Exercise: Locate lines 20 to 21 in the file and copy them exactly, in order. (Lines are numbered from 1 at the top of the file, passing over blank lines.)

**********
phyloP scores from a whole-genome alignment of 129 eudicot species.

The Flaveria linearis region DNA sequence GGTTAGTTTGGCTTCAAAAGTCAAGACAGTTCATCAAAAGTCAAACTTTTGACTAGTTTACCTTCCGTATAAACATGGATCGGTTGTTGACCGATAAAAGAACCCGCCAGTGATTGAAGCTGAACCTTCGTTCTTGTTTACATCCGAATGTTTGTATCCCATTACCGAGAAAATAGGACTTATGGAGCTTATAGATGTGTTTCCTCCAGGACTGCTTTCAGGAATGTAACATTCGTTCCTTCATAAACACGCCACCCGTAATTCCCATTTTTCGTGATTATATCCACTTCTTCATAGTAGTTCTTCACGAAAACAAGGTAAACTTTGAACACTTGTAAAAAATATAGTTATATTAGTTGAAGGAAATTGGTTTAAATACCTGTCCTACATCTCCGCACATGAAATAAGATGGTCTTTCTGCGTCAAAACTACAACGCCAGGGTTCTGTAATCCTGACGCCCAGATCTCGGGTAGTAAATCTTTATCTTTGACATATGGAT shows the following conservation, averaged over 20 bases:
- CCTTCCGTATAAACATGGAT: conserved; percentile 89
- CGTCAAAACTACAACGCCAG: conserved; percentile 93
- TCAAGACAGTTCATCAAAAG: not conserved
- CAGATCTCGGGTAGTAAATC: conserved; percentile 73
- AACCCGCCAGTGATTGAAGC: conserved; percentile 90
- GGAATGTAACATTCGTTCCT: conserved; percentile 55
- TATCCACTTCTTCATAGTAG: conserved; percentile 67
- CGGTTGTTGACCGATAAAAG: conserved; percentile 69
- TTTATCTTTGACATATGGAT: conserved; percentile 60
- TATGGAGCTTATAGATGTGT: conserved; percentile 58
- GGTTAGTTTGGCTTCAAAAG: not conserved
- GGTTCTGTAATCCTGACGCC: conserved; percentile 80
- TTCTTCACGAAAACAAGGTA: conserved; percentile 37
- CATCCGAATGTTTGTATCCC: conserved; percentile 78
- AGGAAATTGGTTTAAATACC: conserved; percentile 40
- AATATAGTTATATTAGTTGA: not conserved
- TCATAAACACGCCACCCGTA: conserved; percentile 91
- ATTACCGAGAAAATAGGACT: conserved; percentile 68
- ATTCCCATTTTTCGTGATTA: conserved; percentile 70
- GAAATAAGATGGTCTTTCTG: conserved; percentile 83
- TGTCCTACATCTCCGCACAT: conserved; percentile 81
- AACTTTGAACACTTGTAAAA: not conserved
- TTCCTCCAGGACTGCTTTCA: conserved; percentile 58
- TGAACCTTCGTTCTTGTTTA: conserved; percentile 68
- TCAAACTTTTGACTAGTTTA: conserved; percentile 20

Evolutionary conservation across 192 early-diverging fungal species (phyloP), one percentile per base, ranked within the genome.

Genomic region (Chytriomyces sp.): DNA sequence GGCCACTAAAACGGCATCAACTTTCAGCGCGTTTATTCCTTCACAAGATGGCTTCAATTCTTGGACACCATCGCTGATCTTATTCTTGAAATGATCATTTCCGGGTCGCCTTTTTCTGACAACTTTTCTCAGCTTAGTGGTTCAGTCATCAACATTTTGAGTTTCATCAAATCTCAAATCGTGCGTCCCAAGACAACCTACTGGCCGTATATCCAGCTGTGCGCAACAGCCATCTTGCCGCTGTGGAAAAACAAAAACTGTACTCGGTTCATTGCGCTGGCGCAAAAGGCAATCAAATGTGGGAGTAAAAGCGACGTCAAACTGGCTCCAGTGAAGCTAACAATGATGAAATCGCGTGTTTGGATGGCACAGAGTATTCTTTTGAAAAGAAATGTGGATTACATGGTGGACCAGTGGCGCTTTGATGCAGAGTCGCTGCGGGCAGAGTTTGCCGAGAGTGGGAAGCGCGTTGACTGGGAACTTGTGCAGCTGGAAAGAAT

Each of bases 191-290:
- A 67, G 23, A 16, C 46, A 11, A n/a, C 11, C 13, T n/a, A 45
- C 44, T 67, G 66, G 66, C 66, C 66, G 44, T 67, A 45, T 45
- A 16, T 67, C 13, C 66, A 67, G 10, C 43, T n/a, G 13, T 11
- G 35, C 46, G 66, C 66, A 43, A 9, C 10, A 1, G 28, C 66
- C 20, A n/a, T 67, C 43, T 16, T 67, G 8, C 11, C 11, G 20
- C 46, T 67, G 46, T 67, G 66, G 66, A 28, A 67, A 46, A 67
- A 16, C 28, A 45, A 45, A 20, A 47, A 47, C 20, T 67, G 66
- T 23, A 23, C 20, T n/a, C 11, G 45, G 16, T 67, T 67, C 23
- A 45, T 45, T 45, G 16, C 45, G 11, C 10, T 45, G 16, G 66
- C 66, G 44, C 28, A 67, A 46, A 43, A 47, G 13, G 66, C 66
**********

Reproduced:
- ATTACCGAGAAAATAGGACT: conserved; percentile 68
- ATTCCCATTTTTCGTGATTA: conserved; percentile 70